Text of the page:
The construction of a new 35W bridge in Minneapolis got underway just three months after the original span's tragic collapse. State lawmakers envisioned a similar rapid response to creating a compensation fund for bridge victims and their families. But after months of work on the Legislation, a final agreement remains out of reach.
"Well, it's frustrating. It's painful. It's upsetting," said Kimberly Brown of Minneapolis, a bridge survivor who's already sat through dozens of meetings at the State Capitol.
Brown said she doesn't know how long it typically takes for the wheels of the Legislature to turn. But as the conference committee process drags on, Brown said the lives of bridge survivors hang in the balance.
"It's frustrating. It's painful. It's upsetting."
"Survivors and families are in a situation today that they should never have been in, massive injuries, people having surgeries," she said. "Last week one of the survivors had another surgery. Yesterday another survivor had her eighth surgery. People's lives have been really turned upside down or destroyed by this. We're just looking for some closure."
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Brown said she favors the compensation plan passed by the House.
Under that version, bridge victims and their families would share $40 million, with no cap on individual awards. The pool would be divided based on need. The $26 million Senate bill would cap individual payments at $400,000, which is the liability limit under current state law. Conference committee negotiations have yet to change those key differences.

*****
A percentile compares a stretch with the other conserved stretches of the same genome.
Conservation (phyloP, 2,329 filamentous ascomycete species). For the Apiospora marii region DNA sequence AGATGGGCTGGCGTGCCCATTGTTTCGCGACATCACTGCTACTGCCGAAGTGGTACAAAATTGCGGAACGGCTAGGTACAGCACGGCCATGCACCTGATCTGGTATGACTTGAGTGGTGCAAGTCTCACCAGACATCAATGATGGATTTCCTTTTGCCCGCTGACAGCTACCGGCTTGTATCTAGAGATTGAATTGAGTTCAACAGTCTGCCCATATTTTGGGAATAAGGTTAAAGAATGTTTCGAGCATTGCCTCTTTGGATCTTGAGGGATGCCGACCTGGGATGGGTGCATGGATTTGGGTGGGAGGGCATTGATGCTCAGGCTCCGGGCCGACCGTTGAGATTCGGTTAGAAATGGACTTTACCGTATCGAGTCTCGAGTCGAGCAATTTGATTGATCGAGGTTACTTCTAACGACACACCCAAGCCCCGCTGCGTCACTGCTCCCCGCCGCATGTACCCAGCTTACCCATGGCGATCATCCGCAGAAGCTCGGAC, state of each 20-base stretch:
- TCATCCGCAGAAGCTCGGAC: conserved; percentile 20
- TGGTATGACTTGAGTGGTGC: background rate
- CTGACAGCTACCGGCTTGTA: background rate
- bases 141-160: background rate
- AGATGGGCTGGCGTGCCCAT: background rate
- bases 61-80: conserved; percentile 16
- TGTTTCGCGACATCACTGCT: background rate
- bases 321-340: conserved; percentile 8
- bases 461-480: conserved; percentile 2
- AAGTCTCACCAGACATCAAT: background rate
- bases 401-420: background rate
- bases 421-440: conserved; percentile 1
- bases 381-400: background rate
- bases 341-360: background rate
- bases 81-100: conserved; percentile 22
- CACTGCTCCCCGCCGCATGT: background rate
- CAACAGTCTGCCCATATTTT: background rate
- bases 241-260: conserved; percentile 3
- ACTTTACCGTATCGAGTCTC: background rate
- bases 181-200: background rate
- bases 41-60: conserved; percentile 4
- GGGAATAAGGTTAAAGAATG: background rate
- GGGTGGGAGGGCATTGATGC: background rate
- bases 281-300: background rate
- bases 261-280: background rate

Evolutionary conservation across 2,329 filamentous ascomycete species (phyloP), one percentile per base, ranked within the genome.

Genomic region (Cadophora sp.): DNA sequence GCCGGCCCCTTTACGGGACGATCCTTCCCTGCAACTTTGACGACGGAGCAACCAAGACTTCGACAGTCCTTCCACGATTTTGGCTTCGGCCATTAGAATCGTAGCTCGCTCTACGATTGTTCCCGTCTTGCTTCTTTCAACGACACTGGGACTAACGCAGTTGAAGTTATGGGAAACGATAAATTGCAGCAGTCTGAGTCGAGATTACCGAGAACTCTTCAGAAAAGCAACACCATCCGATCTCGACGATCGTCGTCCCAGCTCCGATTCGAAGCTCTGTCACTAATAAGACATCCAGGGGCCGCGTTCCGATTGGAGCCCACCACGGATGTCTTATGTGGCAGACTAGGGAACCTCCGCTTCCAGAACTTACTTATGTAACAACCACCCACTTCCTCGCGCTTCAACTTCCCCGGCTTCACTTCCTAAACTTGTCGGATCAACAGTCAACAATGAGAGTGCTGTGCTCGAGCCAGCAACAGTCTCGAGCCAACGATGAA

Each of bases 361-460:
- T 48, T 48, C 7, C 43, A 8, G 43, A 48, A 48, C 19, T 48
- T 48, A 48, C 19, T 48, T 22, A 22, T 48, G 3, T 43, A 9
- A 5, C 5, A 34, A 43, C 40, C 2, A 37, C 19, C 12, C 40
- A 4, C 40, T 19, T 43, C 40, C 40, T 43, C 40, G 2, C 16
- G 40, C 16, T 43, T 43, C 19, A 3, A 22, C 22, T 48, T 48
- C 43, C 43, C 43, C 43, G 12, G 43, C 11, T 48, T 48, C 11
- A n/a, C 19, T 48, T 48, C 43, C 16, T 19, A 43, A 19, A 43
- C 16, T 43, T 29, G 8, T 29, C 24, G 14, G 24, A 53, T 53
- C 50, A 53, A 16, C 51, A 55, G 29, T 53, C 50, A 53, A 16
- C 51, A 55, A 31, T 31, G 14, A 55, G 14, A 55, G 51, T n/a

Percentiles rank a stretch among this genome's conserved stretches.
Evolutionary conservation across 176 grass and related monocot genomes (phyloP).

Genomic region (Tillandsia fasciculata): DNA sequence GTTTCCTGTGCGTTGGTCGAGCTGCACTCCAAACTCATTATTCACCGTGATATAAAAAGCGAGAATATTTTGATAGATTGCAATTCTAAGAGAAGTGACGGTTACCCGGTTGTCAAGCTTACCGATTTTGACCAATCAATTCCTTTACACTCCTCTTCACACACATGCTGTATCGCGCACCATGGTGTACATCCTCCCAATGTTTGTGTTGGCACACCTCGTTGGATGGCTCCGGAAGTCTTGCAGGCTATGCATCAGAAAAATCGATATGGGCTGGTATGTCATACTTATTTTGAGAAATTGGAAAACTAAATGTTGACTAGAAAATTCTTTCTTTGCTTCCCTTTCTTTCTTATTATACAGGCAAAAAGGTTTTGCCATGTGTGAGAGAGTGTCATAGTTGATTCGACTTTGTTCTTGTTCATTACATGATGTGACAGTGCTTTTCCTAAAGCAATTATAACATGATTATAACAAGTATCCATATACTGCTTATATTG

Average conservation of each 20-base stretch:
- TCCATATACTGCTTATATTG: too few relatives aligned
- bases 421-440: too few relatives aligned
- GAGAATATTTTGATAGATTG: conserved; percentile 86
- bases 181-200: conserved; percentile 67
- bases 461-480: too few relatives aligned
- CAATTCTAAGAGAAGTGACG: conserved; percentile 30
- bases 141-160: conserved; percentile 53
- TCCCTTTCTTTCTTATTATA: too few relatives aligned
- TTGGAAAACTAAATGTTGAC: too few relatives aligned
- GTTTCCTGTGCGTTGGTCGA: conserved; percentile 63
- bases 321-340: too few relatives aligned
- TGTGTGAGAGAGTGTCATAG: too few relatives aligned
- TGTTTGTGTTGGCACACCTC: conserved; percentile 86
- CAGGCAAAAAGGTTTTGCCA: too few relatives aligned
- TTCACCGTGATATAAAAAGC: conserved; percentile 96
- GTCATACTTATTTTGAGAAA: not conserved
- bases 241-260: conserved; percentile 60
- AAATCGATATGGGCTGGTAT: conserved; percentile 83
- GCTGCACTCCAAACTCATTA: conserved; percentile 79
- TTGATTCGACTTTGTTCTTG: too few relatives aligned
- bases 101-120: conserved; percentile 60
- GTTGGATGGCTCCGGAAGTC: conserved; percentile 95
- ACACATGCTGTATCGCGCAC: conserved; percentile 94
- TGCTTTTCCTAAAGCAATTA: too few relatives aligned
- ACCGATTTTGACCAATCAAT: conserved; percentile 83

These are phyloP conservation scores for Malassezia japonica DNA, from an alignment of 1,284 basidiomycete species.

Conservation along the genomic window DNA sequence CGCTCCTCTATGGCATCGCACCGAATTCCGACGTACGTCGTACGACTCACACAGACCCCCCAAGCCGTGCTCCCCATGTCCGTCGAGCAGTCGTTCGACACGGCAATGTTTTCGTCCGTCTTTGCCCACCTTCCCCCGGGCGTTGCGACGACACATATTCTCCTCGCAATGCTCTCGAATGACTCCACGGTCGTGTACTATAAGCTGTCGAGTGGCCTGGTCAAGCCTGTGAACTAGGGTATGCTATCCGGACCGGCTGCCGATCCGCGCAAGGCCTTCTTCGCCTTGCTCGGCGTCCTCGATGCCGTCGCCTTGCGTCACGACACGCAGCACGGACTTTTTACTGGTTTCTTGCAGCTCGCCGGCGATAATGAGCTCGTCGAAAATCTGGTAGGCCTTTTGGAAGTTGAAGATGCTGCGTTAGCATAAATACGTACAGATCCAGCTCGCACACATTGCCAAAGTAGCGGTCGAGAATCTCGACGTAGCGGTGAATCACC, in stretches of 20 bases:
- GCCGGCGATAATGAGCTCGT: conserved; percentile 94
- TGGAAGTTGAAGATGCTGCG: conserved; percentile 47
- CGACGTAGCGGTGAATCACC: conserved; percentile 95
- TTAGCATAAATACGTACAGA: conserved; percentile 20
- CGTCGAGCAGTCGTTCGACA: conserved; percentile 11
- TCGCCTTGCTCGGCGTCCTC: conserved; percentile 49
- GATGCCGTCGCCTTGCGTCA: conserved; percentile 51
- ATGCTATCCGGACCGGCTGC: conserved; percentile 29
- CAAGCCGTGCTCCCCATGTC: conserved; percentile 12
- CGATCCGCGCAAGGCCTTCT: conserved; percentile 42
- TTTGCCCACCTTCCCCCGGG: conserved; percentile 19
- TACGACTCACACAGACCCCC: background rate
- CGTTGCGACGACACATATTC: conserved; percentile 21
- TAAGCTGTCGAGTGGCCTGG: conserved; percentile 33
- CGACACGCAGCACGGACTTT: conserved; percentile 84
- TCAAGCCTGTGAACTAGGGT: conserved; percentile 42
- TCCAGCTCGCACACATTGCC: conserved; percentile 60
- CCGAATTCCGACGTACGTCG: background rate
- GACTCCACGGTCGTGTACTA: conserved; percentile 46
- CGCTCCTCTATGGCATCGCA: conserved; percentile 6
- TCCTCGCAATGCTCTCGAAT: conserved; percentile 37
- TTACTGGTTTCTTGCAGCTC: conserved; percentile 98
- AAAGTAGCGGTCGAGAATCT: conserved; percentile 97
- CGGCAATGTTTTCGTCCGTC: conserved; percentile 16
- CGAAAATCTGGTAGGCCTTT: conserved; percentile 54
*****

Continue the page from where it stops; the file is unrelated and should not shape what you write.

Rep. Ryan Winkler, DFL-Golden Valley, said he's certain a deal will eventually get done, but he's growing frustrated by the lack of progress.
"I think to some extent the Legislature has not acted as quickly certainly as we said that we would, and as quickly as they deserve," he said. "I think it's unfortunate to have too much of a discussion about the philosophical principles of the tort cap system versus a practical solution to help the state move away from the legal claims it may face and help the victims move on with their lives."
Winkler's counterpart in the negotiations, Sen. Ron Latz, DFL-St. Louis Park, said both sides have made some concessions and fine-tuned their proposals.
Latz said the Senate addressed a House concern that some bridge victims would be left with uncompensated medical costs. He said the bill now provides easier access to a catastrophic insurance program.
But Latz isn't backing off the cap issue, because he said it would set a bad legal precedent.
"For any future event, any future individual that gets injured because of the state's action or inaction, they will be able to turn around and say, 'look what you did for the bridge victims,"' he said. "'You should do the same for me. And you should let me recover without regard to caps.' And then our caps are of no meaning whatsoever."
Latz said it's now up to House negotiators to call another conference committee meeting and make a counter offer.
Rep. Winkler said there's little interest in the House to meet again until Senate conferees indicate a greater willingness to compromise.
Gov. Tim Pawlenty favors caps on individual awards. But the Republican governor has also said he supports providing some additional compensation in the most extraordinary cases.